Sherried Apple Chutney
Fall fruit and nutty fortified wine meet in this tart and giftable condiment.
The most difficult thing about this flavorful sherried apple chutney recipe from master preserver Camilla Wynne is the time you must wait between making and enjoying it. For best results, hold off for at least a month before opening in order to give all the flavors time to really get to know each other. And while it’s delicious with roast meats and on sandwiches, it truly shines paired with Spanish cheeses like manchego, idiazábal, and cabrales. Serve with more sherry and a candlelit reading of Poe’s “The Cask of Amontillado.”
Select an amontillado or dry oloroso sherry, either of which will lend a nutty, complex quality without stealing the show the way a sweeter wine might.
Featured in: "A Step-by-Step Guide to Waterbath Canning."
Yield: makes Six 8-oz. jars
Time: 1 hours 50 minutes
- 2 lb. baking apples, such as Cortlands
- 1 lb. shallots, peeled
- 2 cups (15½ oz.) dark brown sugar
- 1½ cups apple cider vinegar
- 1 cup sherry vinegar
- ½ cups amontillado or dry oloroso sherry
- ⅔ cups dried currants
- ⅓ cups golden raisins
- 3 tbsp. thinly sliced sage leaves
- 4 medium garlic cloves, finely chopped
- 3 fresh bay leaves
- 1 tbsp. plus 1½ tsp. kosher salt
- 1½ tsp. freshly ground black pepper
- Make the chutney: Quarter and core the apples, then, working in two batches, transfer to a bowl of a food processor along with the shallots and pulse until finely chopped. Transfer to a large, heavy bottomed, non-reactive pot, then add ther brown sugar, vinegars, sherry, currants, raisins, sage, garlic, bay leaves, salt, and pepper. Bring to a boil over high heat, then lower to the heat to medium and cook, stirring occasionally and regulating the heat to maintain a simmer, until the chutney is thick and jammy, 50–70 minutes.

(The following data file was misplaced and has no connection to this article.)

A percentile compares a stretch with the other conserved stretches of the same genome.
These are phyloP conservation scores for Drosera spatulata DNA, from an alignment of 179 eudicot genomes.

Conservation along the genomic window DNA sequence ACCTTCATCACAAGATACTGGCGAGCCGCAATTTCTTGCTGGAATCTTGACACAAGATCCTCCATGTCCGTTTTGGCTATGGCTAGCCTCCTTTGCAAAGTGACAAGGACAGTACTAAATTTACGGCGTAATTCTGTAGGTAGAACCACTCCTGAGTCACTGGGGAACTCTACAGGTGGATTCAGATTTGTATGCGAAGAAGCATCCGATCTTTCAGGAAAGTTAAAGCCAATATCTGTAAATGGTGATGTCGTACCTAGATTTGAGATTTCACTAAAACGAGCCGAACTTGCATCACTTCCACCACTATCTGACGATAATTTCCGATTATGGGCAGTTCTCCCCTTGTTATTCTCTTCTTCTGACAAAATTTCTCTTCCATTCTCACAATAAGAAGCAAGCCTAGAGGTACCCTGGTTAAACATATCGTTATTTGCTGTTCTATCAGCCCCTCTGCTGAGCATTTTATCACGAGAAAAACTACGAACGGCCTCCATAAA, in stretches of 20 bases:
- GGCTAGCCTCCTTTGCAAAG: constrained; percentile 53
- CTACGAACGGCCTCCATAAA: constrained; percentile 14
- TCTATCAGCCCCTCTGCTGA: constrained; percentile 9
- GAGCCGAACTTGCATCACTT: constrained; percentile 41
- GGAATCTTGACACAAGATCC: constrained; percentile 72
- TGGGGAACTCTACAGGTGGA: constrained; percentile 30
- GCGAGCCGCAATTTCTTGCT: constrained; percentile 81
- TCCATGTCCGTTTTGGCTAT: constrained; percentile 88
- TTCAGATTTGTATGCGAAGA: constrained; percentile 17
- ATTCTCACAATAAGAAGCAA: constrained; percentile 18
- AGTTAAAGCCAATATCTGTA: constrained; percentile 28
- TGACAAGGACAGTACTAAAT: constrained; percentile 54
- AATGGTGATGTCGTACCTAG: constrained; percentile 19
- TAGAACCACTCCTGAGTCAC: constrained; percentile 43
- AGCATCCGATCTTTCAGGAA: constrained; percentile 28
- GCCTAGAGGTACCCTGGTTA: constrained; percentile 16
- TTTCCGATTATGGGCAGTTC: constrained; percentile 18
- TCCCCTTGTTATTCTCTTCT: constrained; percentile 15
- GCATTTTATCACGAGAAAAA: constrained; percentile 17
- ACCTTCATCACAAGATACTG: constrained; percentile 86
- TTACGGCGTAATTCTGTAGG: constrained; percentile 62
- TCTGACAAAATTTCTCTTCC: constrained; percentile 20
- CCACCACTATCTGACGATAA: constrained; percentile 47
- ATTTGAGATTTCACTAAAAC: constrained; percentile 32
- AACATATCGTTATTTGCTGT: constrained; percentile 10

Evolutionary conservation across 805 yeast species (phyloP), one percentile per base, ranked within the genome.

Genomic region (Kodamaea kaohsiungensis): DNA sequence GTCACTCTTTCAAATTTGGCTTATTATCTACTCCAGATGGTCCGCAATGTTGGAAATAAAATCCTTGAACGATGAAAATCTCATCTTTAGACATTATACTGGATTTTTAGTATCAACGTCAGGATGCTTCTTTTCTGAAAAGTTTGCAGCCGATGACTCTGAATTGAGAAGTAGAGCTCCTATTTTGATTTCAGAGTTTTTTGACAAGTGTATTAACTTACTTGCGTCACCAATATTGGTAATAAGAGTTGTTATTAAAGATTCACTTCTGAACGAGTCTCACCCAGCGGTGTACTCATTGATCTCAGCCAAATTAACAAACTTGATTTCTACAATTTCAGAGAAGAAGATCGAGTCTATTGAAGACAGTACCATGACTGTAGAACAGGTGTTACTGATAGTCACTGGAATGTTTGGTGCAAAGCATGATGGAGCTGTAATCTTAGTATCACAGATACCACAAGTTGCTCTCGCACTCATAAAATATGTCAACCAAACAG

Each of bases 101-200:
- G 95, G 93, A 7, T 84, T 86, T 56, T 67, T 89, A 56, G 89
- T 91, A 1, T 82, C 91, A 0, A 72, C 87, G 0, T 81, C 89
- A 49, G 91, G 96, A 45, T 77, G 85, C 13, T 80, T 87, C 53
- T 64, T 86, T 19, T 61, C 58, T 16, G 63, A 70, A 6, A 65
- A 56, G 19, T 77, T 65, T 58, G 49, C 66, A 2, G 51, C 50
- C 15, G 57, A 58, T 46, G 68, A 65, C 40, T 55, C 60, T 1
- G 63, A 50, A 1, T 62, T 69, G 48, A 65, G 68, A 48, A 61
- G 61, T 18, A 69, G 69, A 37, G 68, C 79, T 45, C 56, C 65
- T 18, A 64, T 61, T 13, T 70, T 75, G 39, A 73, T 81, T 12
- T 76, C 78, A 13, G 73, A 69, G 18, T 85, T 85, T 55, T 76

- Place a silicone mat or a tea towel at the bottom of a large pot, fill ¾ of the way with water, and bring to a rolling boil. Turn off heat and cover with a lid to keep the water hot.
- Wash six 8-ounce mason jars. Make sure the ring bands and unused snap lids are close at hand. Once the chutney is ready, remove from heat. Remove and discard the bay leaves, then, working over the sheet pan and using a funnel or ladle, fill the jars to within ½ inch of the rim. Tap gently or use an air bubble remover, then wipe the rims clean of any drips or splatters. Place the snap lids on the jars and screw the ring bands on just until you feel resistance (do not firmly tighten).
- Using a jar lifter or a sturdy pair of tongs, carefully place the jars in the pot of hot water, making sure they are covered with at least 1 inch of water, then cover the pot with its lid. Return to high heat, bring the water back up to a full boil, then lower the heat to cook at a gentle boil, and set a timer for 10 minutes. Turn off the heat, remove the lid, and let the jars sit in the hot water for 5 minutes more. Using the jar lifter, transfer the jars to a towel, cutting board, or wire rack and set aside at room temperature without disturbing for 24 hours. If canned properly, the chutney will form a vacuum, either in the pot or as it cools, sealing the jars closed. Check the seals before storing (any unsealed jars can be stored in the fridge for at least 2 months. Label and store sealed jars in a cool, dark, and dry place for at least 1 month before serving. Properly canned chutney will keep well for at least one year.
MORE TO READ
Don’t Fear the Dinner Party: Toasting Romy Gill’s Cookbook from Home
Recipes, tricks, and tips for hosting a Himalayan-inspired vegetarian feast.
Watermelon Gin Punch with Himalayan Salt
Elegant black tea and botanical flavors round out this pretty party punch.